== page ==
Through interviews with lamp manufacturers, DOE found that several of the rated wattages DOE used in its ANOPR for the 4-foot medium bipin product class were not accurate. For the NOPR, DOE updated the rated wattage of the nominally 40W T12 from 40 to 41 watts. DOE also updated the rated wattage of the 30W T8, 28W T8, and 25W T8 lamp from 30 to 30.4 watts, 28 to 28.4 watts, and 25 to 26.6 watts, respectively. Due to these updates (and because the rated wattage affects the rated lamp efficacy), two 40W T12 lamps and the 25W T8 lamp have lower efficiencies than as they were analyzed in the March 2008 ANOPR. For further detail associated with these revisions, see chapter 5 of the TSD.

In addition to updating lamp efficacy, DOE revised the 8-foot T12 high output engineering analysis to reflect the purchase of a magnetic ballast in both the base case and standards case. As discussed in section V.C.4.a of this notice, DOE recognizes that a typical 8-foot T12 high output system uses a magnetic ballast. In addition, as the 2000 ballast rule does not require that these systems be electronic, consumers will be able to purchase a magnetic 8-foot T12 high output system in the future.

DOE also created a separate residential engineering analysis. In this engineering analysis, DOE assumes that the most typical installed fluorescent system in a residential household is a 40W T12 magnetic system. However, DOE recognizes that T8 systems are gaining in market share in the residential market. Therefore, DOE assumes that the majority of fluorescent systems installed for new construction and renovation in the residential sector are T8 systems. DOE discusses this assumption further in section V.D and V.E, as it primarily affects the LCC and NIA.

In the March 2008 ANOPR, DOE considered using two low ballast factor (BF) ballasts for 4-foot T8s, a 0.75 BF and a 0.78 BF. ACEEE stated that manufacturers are now selling ballasts for 4-foot T8 lamps with a ballast factor between 0.68-0.7 and that DOE should consider this ballast in the engineering analysis. (Public Meeting Transcript, No. 21 at p. 262) After reviewing catalog data for fluorescent lamp ballasts, DOE decided to add a ballast with a 0.71 BF in its engineering analysis as a system option that attains energy savings while maintaining light output. By including this low-BF ballast, DOE is able to more thoroughly characterize all consumer purchase options in the LCC and NIA.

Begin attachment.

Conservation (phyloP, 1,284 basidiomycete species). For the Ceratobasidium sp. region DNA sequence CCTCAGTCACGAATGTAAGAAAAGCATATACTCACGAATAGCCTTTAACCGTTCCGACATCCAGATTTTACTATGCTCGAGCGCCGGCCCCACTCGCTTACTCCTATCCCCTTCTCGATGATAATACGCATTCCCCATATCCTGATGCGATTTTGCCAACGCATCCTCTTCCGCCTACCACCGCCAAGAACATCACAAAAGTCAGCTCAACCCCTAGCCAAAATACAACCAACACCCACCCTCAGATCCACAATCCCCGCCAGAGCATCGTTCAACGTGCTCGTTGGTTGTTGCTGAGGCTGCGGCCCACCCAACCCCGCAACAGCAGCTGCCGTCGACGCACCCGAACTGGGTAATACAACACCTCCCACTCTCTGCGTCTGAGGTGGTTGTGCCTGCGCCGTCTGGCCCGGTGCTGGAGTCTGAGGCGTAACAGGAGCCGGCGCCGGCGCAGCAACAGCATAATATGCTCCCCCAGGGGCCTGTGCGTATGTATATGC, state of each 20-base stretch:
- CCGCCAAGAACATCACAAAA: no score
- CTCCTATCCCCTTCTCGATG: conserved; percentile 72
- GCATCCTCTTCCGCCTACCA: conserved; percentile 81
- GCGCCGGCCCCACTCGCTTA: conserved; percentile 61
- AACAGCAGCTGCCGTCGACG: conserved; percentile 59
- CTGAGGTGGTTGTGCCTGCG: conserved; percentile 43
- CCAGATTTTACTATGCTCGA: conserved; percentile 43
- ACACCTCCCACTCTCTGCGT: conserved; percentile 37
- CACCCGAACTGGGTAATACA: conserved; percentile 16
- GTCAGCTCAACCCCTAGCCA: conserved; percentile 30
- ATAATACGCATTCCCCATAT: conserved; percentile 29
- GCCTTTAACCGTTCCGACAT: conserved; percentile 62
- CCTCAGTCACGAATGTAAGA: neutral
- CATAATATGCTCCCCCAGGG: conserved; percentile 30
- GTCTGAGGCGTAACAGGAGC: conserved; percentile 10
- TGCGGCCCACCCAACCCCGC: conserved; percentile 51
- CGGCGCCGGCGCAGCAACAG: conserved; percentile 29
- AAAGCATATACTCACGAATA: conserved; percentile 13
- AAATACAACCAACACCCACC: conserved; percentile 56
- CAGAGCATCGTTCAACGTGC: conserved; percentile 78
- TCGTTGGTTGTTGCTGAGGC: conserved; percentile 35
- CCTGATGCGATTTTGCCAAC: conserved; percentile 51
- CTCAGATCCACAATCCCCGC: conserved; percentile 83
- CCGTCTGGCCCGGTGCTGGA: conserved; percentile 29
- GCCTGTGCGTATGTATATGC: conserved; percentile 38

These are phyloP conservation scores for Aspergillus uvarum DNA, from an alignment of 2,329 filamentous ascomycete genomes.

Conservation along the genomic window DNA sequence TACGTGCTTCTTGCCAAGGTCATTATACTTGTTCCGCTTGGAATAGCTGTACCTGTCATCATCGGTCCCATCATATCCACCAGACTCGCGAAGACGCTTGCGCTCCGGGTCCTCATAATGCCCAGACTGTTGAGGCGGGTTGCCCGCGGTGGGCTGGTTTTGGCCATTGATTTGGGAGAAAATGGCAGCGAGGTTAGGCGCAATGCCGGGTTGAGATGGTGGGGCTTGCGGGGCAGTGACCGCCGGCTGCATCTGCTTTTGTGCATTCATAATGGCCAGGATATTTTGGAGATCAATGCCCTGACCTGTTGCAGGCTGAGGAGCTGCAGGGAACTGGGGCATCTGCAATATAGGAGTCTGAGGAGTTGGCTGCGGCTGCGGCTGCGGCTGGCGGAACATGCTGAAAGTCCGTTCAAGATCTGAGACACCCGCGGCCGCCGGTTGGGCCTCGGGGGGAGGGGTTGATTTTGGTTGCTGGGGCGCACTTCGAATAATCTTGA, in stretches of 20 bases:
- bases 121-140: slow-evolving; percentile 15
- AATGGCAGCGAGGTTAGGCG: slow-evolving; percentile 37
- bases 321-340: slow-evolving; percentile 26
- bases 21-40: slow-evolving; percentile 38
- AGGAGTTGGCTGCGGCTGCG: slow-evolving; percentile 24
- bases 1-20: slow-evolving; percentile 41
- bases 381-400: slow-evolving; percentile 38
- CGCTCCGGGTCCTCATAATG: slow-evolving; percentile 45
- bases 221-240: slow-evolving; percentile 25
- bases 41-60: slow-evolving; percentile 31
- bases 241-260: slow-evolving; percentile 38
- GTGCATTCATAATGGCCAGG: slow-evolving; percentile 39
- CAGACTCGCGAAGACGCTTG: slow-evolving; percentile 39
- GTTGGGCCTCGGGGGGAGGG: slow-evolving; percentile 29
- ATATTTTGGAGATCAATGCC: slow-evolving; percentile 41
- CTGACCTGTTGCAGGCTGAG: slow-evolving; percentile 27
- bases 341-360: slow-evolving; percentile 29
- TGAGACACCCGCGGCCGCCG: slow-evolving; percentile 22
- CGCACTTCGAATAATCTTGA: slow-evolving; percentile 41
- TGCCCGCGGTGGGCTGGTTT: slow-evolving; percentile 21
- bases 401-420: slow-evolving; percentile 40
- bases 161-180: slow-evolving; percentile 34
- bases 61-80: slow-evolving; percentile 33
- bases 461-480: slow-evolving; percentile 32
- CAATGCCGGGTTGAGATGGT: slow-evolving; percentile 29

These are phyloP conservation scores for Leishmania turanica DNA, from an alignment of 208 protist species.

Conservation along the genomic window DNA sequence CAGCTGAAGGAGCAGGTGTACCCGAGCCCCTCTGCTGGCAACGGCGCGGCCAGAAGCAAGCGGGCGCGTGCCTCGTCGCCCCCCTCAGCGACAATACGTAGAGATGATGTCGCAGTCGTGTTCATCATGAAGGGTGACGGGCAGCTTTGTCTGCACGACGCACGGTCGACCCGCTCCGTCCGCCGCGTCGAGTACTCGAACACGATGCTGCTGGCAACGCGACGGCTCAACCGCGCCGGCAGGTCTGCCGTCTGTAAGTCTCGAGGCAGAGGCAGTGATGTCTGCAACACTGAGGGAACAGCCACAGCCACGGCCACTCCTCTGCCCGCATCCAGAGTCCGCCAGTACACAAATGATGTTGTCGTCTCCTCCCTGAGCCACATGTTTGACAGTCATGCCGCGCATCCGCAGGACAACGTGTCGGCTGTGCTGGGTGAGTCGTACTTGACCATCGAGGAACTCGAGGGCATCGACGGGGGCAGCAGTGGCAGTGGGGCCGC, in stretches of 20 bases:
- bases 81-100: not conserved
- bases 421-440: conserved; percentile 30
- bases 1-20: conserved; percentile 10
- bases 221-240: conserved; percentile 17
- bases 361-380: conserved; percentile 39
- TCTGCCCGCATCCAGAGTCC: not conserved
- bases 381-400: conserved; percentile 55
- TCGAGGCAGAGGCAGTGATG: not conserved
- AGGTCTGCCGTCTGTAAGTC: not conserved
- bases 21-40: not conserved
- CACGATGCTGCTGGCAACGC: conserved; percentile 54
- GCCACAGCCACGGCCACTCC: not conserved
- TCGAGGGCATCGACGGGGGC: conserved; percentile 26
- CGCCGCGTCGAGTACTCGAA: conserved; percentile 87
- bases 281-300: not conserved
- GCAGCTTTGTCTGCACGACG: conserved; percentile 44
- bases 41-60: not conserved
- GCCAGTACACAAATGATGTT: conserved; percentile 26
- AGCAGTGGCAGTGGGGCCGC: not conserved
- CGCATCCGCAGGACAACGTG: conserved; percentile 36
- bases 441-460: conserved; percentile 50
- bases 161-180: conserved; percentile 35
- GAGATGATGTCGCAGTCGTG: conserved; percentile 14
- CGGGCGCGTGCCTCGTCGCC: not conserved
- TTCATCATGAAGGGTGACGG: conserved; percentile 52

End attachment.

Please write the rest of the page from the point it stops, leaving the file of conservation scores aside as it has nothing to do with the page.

b. Incandescent Reflector Lamps

In the March 2008 ANOPR, DOE also presented engineering analysis results Start Printed Page 16948for IRL. NEMA generally agreed with the efficacy values in the table. (NEMA, No. 22 at p. 18) Thus, DOE is maintaining this approach with one exception. Specifically, DOE is revising the efficacy values it used for the 50W PAR30 baseline lamps and is creating several additional model lamps for the efficacy levels not analyzed in the March 2008 ANOPR. Because the revised baseline model exhibits a slightly different lumen package than the baseline model analyzed in the March 2008 ANOPR, DOE has created several additional model lamps in order to match the lumen package of the baseline lamp. For more information on the revised baseline model, see section V.C.3.b. For more information about lamp designs used in the IRL engineering analysis, see chapter 5 of the TSD.

7. Scaling to Product Classes Not Analyzed

As discussed above, DOE identified and selected certain product classes as “representative” product classes where DOE would concentrate its analytical effort. DOE chose these representative product classes primarily because of their high market volumes. The following section discusses how DOE scaled efficacy standards from those product classes it analyzed to those it did not.

a. General Service Fluorescent Lamps

In the engineering analysis for GSFL, DOE decided not to analyze the 2-foot U-shaped product class and the product classes with a CCT greater than 4,500K, due to the small market share of these classes. Instead, DOE is scaling the efficacy standards for the product classes analyzed to these product classes. The following sections discuss DOE's approaches to scaling to product classes not directly analyzed.

i. Correlated Color Temperature

Regarding the CCT product class division, DOE found in the March 2008 ANOPR that the reduction in efficacy between 4,100K and 6,500K lamps was between 4 percent and 7 percent. To avoid subjecting certain products to inappropriately high standards, DOE considered a single 7-percent reduction (from the efficacy levels for lamps with CCT less than or equal to 4,500K (low CCT)) for product classes greater than 4,500K (high CCT). 73 FR 13620, 13653 (March 13, 2008).

NEMA disagreed with DOE's use of a single 7-percent reduction for all GSFL lamps with a CCT greater than 4,500K. (NEMA, No. 22 at p. 18) NEMA submitted a written comment recommending an individualized reduction for each efficacy level and each product class for products with a CCT between 4,500K and 7,000K. NEMA's reductions ranged from 2.6 percent to 7.2 percent, depending on the efficacy level and product class. (NEMA, No. 26 at pp. 4, 6-7)